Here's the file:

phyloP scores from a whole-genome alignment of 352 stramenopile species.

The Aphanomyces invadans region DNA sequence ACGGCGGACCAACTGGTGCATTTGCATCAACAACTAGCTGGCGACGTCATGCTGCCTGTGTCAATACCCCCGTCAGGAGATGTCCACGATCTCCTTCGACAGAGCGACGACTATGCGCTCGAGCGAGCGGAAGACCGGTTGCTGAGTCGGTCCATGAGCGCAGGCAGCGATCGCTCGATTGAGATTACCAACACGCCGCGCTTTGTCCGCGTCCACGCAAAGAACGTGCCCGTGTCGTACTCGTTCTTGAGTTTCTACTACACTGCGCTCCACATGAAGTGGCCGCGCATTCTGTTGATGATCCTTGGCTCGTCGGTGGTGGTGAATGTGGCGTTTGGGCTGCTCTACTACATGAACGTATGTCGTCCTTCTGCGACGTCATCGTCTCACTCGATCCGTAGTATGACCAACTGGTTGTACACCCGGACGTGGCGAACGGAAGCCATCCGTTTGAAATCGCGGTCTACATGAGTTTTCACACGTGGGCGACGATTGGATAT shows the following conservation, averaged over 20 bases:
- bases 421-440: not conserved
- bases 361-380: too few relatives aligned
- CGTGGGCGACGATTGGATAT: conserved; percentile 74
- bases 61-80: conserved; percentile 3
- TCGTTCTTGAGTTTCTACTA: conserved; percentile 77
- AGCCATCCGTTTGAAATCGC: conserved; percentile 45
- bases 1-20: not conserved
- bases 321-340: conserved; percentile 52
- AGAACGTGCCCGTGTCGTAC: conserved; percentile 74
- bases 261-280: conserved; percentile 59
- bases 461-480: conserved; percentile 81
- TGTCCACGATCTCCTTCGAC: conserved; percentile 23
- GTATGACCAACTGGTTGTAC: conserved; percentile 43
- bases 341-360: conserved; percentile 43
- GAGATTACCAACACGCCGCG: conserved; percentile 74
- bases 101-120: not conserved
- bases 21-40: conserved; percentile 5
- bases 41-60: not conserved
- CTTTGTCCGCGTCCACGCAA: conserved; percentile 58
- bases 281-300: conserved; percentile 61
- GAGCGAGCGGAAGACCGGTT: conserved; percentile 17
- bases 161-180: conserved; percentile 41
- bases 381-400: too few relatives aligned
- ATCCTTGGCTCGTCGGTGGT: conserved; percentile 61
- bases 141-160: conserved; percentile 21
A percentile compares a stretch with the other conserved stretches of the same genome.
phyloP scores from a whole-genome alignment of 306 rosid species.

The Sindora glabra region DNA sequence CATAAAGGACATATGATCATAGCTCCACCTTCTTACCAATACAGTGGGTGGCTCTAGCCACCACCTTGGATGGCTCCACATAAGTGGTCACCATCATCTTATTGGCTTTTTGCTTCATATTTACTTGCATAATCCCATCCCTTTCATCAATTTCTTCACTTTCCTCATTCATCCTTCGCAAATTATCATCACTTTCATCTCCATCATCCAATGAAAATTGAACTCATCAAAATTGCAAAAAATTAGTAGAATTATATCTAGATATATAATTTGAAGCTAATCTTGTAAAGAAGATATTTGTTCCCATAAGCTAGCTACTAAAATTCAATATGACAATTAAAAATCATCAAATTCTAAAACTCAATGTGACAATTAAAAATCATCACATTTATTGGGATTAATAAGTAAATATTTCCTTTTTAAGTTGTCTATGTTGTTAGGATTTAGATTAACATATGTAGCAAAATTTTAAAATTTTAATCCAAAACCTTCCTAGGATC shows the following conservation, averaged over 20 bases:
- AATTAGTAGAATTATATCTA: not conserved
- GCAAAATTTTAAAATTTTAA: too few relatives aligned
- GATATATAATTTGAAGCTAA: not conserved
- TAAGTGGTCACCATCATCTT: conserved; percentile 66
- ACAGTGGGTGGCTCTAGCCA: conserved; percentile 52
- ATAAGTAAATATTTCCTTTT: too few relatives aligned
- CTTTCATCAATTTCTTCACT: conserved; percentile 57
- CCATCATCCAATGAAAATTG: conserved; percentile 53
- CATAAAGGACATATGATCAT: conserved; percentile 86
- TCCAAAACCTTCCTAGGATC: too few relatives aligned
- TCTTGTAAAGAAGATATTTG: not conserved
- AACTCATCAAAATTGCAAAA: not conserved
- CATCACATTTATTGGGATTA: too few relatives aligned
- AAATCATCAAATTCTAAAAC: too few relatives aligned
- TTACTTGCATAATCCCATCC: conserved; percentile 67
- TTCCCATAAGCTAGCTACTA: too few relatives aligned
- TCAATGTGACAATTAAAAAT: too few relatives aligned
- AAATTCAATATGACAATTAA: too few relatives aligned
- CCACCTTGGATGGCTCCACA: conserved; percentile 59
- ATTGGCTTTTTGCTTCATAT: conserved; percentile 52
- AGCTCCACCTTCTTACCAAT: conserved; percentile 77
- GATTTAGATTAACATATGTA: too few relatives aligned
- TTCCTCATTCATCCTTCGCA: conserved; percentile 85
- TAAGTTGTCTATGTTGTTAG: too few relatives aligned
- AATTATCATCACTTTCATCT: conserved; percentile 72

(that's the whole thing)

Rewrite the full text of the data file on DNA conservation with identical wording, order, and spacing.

phyloP scores from a whole-genome alignment of 352 stramenopile species.

The Aphanomyces invadans region DNA sequence ACGGCGGACCAACTGGTGCATTTGCATCAACAACTAGCTGGCGACGTCATGCTGCCTGTGTCAATACCCCCGTCAGGAGATGTCCACGATCTCCTTCGACAGAGCGACGACTATGCGCTCGAGCGAGCGGAAGACCGGTTGCTGAGTCGGTCCATGAGCGCAGGCAGCGATCGCTCGATTGAGATTACCAACACGCCGCGCTTTGTCCGCGTCCACGCAAAGAACGTGCCCGTGTCGTACTCGTTCTTGAGTTTCTACTACACTGCGCTCCACATGAAGTGGCCGCGCATTCTGTTGATGATCCTTGGCTCGTCGGTGGTGGTGAATGTGGCGTTTGGGCTGCTCTACTACATGAACGTATGTCGTCCTTCTGCGACGTCATCGTCTCACTCGATCCGTAGTATGACCAACTGGTTGTACACCCGGACGTGGCGAACGGAAGCCATCCGTTTGAAATCGCGGTCTACATGAGTTTTCACACGTGGGCGACGATTGGATAT shows the following conservation, averaged over 20 bases:
- bases 421-440: not conserved
- bases 361-380: too few relatives aligned
- CGTGGGCGACGATTGGATAT: conserved; percentile 74
- bases 61-80: conserved; percentile 3
- TCGTTCTTGAGTTTCTACTA: conserved; percentile 77
- AGCCATCCGTTTGAAATCGC: conserved; percentile 45
- bases 1-20: not conserved
- bases 321-340: conserved; percentile 52
- AGAACGTGCCCGTGTCGTAC: conserved; percentile 74
- bases 261-280: conserved; percentile 59
- bases 461-480: conserved; percentile 81
- TGTCCACGATCTCCTTCGAC: conserved; percentile 23
- GTATGACCAACTGGTTGTAC: conserved; percentile 43
- bases 341-360: conserved; percentile 43
- GAGATTACCAACACGCCGCG: conserved; percentile 74
- bases 101-120: not conserved
- bases 21-40: conserved; percentile 5
- bases 41-60: not conserved
- CTTTGTCCGCGTCCACGCAA: conserved; percentile 58
- bases 281-300: conserved; percentile 61
- GAGCGAGCGGAAGACCGGTT: conserved; percentile 17
- bases 161-180: conserved; percentile 41
- bases 381-400: too few relatives aligned
- ATCCTTGGCTCGTCGGTGGT: conserved; percentile 61
- bases 141-160: conserved; percentile 21
A percentile compares a stretch with the other conserved stretches of the same genome.
phyloP scores from a whole-genome alignment of 306 rosid species.

The Sindora glabra region DNA sequence CATAAAGGACATATGATCATAGCTCCACCTTCTTACCAATACAGTGGGTGGCTCTAGCCACCACCTTGGATGGCTCCACATAAGTGGTCACCATCATCTTATTGGCTTTTTGCTTCATATTTACTTGCATAATCCCATCCCTTTCATCAATTTCTTCACTTTCCTCATTCATCCTTCGCAAATTATCATCACTTTCATCTCCATCATCCAATGAAAATTGAACTCATCAAAATTGCAAAAAATTAGTAGAATTATATCTAGATATATAATTTGAAGCTAATCTTGTAAAGAAGATATTTGTTCCCATAAGCTAGCTACTAAAATTCAATATGACAATTAAAAATCATCAAATTCTAAAACTCAATGTGACAATTAAAAATCATCACATTTATTGGGATTAATAAGTAAATATTTCCTTTTTAAGTTGTCTATGTTGTTAGGATTTAGATTAACATATGTAGCAAAATTTTAAAATTTTAATCCAAAACCTTCCTAGGATC shows the following conservation, averaged over 20 bases:
- AATTAGTAGAATTATATCTA: not conserved
- GCAAAATTTTAAAATTTTAA: too few relatives aligned
- GATATATAATTTGAAGCTAA: not conserved
- TAAGTGGTCACCATCATCTT: conserved; percentile 66
- ACAGTGGGTGGCTCTAGCCA: conserved; percentile 52
- ATAAGTAAATATTTCCTTTT: too few relatives aligned
- CTTTCATCAATTTCTTCACT: conserved; percentile 57
- CCATCATCCAATGAAAATTG: conserved; percentile 53
- CATAAAGGACATATGATCAT: conserved; percentile 86
- TCCAAAACCTTCCTAGGATC: too few relatives aligned
- TCTTGTAAAGAAGATATTTG: not conserved
- AACTCATCAAAATTGCAAAA: not conserved
- CATCACATTTATTGGGATTA: too few relatives aligned
- AAATCATCAAATTCTAAAAC: too few relatives aligned
- TTACTTGCATAATCCCATCC: conserved; percentile 67
- TTCCCATAAGCTAGCTACTA: too few relatives aligned
- TCAATGTGACAATTAAAAAT: too few relatives aligned
- AAATTCAATATGACAATTAA: too few relatives aligned
- CCACCTTGGATGGCTCCACA: conserved; percentile 59
- ATTGGCTTTTTGCTTCATAT: conserved; percentile 52
- AGCTCCACCTTCTTACCAAT: conserved; percentile 77
- GATTTAGATTAACATATGTA: too few relatives aligned
- TTCCTCATTCATCCTTCGCA: conserved; percentile 85
- TAAGTTGTCTATGTTGTTAG: too few relatives aligned
- AATTATCATCACTTTCATCT: conserved; percentile 72